I'm lucky because I have a high IQ. I didn't earn it, it just happened to me. So what? I had to do something with it, right? I did do something with it, but not as much as I could have because I couldn't take the stress that's required to be truly rich and/or politically powerful. So I kicked back a bit, made a good living, and retired to a comfortable but far from lavish existence.
There are many, many, many people whose IQs are lower than mine but who have earned far more than me and who live far more lavishly than me. Do I begrudge them their earnings and lavish living? Not a bit. Not even dumb-as-doorknob Hollywood liberals whose idea of an intellectual conversation is to tell each other that Bush is a Nazi.
By the same token, there are a lot of people whose IQs are higher than mine, and I'm willing to bet that some of them didn't do as well financially as I did. So what? Should they have done better than me just because they have higher IQs? I don't know where that rule is written. I'll bet that there's not a Democrat to be found who would subscribe to it.
Everyone deserves what they earn as long as they earn it without resorting to fraud, theft, or coercion. Members of Congress, by the way, resort to coercion when it comes to paying themselves. Yes, there's the constitutional provision that congressional raises can't take effect until the next session of Congress, but incumbents are almost certain of re-election, and most incumbents run for re-election. So the constitutional provision is mere window-dressing.
Back to the topic at hand. Tell me again why I am where I am because of luck. I had to do something with my genetic inheritance. I did what I wanted to do, which wasn't as much as I might have done. Others, less "lucky" than me did more with their genetic inheritance. And others, more "lucky" than me did less with their genetic inheritance.
Well, I could go on in the same vein about looks, athletic skills, skin color, parents' wealth, family connections, and all the rest. But I think you get the picture. "Luck" is a starting point. Where we end up depends on what we do with our "luck".
Not so fast, you say. What about family connections? Suppose Smedley Smythe's father, who owns General Junk Food Incorporated, makes Smedley the CEO of GJFI and pays him $1 million a year. If Smythe senior is the sole owner of the company, that's his prerogative. The million is coming out of his hide or, if consumers are willing to pay higher prices to defray the million, out of consumers' pockets. But no one is forcing consumers to buy things from GJFI; if its prices are too high, consumers will turn elsewhere and Smythe senior will rue his nepotism. Suppose GJFI is a publicly owned company? In the end, it amounts to the same thing; if the nepotism hurts the bottom line, its shareholders should rebel. If it doesn't, well...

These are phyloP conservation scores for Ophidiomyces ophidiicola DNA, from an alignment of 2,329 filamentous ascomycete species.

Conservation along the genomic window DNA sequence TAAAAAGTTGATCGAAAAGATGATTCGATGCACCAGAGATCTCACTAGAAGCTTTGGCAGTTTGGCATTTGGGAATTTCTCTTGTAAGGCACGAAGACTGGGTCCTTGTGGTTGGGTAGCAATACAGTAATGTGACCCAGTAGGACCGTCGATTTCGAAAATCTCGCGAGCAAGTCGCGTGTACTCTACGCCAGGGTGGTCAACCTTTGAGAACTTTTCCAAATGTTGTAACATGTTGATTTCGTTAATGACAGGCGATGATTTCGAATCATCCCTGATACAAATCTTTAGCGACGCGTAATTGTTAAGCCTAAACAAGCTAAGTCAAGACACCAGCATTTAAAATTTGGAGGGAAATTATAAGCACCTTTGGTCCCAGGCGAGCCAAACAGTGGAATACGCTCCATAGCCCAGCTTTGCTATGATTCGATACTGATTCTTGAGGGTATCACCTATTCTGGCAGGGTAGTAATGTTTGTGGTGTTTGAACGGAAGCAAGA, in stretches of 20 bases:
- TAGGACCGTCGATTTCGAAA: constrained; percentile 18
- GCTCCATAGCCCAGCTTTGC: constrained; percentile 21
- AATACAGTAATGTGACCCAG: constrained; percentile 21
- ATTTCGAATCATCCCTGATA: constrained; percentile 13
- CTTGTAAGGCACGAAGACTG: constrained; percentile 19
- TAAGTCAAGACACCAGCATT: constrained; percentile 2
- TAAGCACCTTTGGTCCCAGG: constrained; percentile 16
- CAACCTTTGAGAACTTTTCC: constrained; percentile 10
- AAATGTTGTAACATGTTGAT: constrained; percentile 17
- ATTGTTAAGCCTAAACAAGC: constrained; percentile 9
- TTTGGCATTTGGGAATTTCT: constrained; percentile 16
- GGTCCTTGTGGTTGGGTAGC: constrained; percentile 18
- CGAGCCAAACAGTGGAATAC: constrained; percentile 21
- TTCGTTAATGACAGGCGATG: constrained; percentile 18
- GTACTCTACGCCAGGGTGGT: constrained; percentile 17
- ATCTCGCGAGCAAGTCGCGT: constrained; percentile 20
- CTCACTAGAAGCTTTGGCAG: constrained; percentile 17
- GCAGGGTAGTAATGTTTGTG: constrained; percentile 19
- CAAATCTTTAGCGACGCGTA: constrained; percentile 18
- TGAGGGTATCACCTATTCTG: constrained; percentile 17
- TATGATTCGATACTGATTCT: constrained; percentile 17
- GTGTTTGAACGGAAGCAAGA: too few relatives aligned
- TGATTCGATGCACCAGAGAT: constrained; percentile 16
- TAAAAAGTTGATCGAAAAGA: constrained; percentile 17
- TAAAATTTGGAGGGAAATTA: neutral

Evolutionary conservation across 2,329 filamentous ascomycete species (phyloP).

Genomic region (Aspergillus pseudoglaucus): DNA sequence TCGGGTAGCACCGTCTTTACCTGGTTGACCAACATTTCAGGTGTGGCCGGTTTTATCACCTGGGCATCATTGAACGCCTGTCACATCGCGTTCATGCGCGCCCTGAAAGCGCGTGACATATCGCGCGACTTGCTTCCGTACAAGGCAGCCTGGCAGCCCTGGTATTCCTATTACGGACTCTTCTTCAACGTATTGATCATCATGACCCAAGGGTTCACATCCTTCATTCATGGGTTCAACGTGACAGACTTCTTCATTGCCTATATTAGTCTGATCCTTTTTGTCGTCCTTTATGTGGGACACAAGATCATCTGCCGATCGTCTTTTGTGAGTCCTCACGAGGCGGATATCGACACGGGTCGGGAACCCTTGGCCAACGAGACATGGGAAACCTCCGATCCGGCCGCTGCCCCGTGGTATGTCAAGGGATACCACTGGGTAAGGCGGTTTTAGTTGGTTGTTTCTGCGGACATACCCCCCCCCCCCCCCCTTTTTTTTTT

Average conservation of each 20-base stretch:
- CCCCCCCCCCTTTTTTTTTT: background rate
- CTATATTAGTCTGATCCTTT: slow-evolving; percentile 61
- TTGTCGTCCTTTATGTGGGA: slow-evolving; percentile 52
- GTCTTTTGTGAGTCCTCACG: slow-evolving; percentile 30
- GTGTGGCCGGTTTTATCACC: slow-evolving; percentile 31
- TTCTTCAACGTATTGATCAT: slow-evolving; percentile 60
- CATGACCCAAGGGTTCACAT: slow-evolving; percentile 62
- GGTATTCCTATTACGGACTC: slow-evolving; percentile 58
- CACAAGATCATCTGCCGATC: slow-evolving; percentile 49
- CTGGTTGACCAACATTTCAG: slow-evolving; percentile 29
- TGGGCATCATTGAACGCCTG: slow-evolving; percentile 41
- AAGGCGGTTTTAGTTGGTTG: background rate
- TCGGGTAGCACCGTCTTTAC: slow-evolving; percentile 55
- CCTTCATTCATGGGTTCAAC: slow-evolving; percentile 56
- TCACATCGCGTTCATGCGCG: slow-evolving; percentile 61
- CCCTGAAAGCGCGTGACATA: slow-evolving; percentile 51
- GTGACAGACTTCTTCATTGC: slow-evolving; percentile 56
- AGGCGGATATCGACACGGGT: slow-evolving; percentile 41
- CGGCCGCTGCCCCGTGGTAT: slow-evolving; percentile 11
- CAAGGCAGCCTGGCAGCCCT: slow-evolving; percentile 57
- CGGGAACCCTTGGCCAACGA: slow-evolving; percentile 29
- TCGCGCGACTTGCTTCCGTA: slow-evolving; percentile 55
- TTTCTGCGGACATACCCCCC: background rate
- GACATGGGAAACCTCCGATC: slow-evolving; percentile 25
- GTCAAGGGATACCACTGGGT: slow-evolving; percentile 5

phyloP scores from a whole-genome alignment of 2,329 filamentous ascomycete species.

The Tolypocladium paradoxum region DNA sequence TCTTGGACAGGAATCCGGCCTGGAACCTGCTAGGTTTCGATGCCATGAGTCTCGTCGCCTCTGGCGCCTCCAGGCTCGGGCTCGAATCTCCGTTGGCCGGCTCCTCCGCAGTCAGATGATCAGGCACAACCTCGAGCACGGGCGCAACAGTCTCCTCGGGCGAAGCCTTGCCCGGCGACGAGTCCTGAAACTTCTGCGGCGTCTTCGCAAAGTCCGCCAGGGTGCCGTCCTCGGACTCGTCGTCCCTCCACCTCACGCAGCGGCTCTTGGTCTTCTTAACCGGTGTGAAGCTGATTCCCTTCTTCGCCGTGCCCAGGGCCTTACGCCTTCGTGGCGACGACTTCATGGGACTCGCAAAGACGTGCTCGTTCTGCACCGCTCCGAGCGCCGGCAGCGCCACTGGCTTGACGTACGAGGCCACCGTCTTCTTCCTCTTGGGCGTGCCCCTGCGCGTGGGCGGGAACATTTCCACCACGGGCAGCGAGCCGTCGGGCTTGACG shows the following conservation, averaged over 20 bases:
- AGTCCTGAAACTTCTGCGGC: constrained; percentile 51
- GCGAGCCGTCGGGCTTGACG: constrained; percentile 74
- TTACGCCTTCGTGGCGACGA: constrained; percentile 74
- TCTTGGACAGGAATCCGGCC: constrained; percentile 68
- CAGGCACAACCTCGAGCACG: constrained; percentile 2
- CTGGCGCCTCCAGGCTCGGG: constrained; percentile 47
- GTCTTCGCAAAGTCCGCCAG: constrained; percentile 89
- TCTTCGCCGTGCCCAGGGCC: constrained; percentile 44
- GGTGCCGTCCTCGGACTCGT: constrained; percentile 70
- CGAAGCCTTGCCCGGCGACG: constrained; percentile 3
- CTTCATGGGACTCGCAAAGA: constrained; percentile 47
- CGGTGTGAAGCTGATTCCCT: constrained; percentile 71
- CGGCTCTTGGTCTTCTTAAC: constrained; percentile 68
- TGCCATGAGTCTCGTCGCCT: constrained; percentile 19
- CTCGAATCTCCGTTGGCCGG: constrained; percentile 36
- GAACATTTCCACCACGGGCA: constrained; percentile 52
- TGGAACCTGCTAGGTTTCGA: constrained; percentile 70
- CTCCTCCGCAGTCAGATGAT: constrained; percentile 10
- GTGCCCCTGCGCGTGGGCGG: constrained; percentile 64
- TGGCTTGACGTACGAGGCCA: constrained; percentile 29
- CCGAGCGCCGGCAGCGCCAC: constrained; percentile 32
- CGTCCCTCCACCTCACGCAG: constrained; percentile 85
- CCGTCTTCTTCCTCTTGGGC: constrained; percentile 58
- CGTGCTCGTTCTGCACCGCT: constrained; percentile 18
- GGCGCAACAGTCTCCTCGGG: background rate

Now what about those who are born poor, who aren't especially bright, good looking, or athletic, and who are, say, black rather than white. Do they deserve what they earn? The hard, cold answer is "yes" -- if what they earn is earned without benefit of fraud, theft, or coercion. Why should I want to pay you more because of the circumstances of your birth, your IQ, your looks, your athleticism, or your skin color. What matters is what you can do for me and how much I am willing to pay for it.
But what about people who are poor because they have been unable to "rise above" their genetic inheritance and family circumstances. What about those people who are poor because they have incurred serious illnesses or have been severely injured? What about those people who didn't save enough to support themselves in their old age? And on and on.
Those are hard questions. Such people may be helped, privately, out of compassion or duty or guilt. Such people may be helped through coercive government programs that draw on compassion, duty, guilt, and large measures of political opportunism and economic illiteracy. But the fact that they are helped in no way negates the truth that -- except for criminals and Congress -- we deserve what we earn.
(Inspired by Will Wilkinson's Tech Central Station article, "Meritocracy: The Appalling Ideal?".)